I got my second vaccination yesterday (Thursday). This at the same Meijer's on the southside of town that I visited three weeks before. It was a very fast process, almost alarmingly so; there were almost no people waiting in the queue and personally I'd like to see vaccination sites having as many people as they can possibly handle. But perhaps the Meijer is getting the hang of how to process people. Paperwork was much quicker this time around too. (Granting they also surely had my data in place from three weeks ago.) There was not a flyer with a bunch of coupons sitting on the waiting-area chairs, unfortunately, just a photocopied flyer to come work for Meijer which, happy to say, we don't need yet.
As for side-effects? Well, I went to bed last night feeling pretty tired, on the early side of my usual bedtime range. I was feeling cold, but I also always feel cold so who can say whether that amounted to anything? This morning I slept in through the morning, feeling achy and cold and not much wanting to get out of bed. Did take some painkillers and started feeling less bad when I did finally get up, and shower, and get downstairs and all. I'm still (writing this in the early evening) feeling achy and a bit out-of-it. The mental fog isn't anything worse than any cold would be. The aches are worse, though. I'm surely doing better for taking painkillers, though.
Today (Friday) bunny_hugger reached 14 days from her second injection, so she's as well-immunized as can reasonably be expected.
Also in the last two weeks the number of daily new cases in Ingham County (containing most but not all of Lansing) has dropped about in half. If this rate continues then we'd be down to about one case per 100,000 people per day in about two months, right around our anniversary. And wouldn't that be a great 9th anniversary present, a return to just doing what we want without the reasonable fear of death or disability? But, don't worry, I'm sure our leadership will work hard to halt this decline in infections and needless misery.
In my photo roll we're still in December 2020. What could I possibly be taking so many pictures of between Christmas and New Year's? Well, there's one huge annual tradition that we haven't yet seen. Now, we see it.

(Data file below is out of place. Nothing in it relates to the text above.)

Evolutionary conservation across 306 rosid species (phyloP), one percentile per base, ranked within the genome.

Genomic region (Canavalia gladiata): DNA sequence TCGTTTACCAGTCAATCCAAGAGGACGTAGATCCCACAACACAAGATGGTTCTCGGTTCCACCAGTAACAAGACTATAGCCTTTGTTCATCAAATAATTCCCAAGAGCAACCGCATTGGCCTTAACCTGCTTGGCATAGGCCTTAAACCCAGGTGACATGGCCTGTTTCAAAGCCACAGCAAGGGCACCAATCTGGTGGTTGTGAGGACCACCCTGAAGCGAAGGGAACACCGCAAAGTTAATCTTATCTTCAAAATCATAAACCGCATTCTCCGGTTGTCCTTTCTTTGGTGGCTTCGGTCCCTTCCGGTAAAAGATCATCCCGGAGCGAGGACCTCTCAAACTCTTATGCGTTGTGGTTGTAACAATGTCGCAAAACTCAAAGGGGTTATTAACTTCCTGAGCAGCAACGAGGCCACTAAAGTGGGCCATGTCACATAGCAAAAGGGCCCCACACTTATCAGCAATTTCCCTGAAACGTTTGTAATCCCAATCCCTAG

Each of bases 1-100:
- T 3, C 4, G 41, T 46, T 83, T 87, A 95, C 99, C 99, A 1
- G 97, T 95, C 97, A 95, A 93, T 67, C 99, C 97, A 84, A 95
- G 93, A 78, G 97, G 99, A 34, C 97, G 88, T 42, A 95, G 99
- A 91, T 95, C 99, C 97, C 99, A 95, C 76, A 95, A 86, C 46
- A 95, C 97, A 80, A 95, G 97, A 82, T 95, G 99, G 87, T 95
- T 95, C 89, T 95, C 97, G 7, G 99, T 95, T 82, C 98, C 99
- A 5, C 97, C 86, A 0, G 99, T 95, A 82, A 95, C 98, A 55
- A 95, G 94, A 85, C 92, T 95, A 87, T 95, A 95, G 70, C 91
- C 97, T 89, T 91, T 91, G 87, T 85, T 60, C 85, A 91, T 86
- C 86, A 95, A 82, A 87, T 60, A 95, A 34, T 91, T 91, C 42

Old Man Winter animated sign; you can see some of the snowflakes he blows.
Teddy bear dropping some presents and in the distance an elf loading a sleigh.
And a train watering up for its run. Here we come up to the payment booth.
And finally the entrance! Or at least what's normally the entrance when we aren't confined to driving through Crossroads Village, outside Flint. (Even in normal times there are nights when only drive-through is available. bunny_hugger and I haven't been there such a night, but she and her starter husband did that one year when they weren't aware of the schedule.) We always get there for at least one visit and they set up the town to be a drive-through exhibit to see the decorated buildings and the light shows.
Peacocks on display in what's normally part of the parking lots and here is part of the runup to entering Crossroads Village.
Toy duck on wheels and then things I can't identify beyond that.
A drum and a view of the normal entrance to the village.
A teddy bear.
And a Raggedy Ann-style doll.
And here ... candycanes flanking the entrance to Crossroads Village! A path I've never seen before and probably never will again, as it seems to be normally a service entrance. The hill right ahead crosses the railroad track.
The Atlas Mill is a relocated but working mill and you can buy wheat that they've processed at the village.
Some reindeer and the elves caring for them.
Trivia: The fourth month in the Ancient Egyptian calendar was Tybi. Source: Source: Mapping Time: The Calendar and its History, EG Richards. </p>
Currently Reading: Pogo: Pockets Full of Pie, the Complete Syndicated Comic Strips Volume 7, Walt Kelly. Editors Mark Evanier, Eric Reynolds.